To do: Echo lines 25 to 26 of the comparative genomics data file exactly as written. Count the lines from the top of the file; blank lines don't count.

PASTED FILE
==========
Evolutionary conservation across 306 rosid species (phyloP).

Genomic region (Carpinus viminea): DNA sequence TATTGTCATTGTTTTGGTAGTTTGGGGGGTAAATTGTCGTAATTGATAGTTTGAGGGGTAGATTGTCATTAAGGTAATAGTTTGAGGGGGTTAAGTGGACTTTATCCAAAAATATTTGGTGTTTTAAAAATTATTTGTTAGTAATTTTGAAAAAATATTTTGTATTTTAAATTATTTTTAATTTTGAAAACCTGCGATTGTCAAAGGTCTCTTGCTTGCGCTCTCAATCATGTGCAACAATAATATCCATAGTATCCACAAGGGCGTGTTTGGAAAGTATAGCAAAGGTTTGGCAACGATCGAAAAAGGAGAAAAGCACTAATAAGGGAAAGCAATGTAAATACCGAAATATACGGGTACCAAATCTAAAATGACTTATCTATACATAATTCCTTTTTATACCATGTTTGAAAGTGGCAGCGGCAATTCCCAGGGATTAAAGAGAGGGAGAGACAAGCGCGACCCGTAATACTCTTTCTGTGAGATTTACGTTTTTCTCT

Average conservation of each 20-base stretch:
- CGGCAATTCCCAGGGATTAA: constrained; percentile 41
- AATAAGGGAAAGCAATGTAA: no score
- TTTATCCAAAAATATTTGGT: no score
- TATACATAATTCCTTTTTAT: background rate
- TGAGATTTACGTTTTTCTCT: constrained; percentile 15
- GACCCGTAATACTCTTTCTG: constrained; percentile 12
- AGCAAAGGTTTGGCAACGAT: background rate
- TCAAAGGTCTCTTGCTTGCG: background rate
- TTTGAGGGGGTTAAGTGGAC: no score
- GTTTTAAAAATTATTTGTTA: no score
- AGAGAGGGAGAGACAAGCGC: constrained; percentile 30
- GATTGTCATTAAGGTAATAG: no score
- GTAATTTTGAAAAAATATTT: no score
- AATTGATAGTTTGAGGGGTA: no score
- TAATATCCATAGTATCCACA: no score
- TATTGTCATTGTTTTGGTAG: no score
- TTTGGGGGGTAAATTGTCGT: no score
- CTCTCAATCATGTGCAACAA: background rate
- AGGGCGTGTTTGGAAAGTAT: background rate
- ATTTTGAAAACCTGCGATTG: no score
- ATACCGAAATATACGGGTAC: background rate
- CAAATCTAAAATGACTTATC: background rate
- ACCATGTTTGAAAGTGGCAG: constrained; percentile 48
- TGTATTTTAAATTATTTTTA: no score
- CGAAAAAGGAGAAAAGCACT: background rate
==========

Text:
- CAAATCTAAAATGACTTATC: background rate
- ACCATGTTTGAAAGTGGCAG: constrained; percentile 48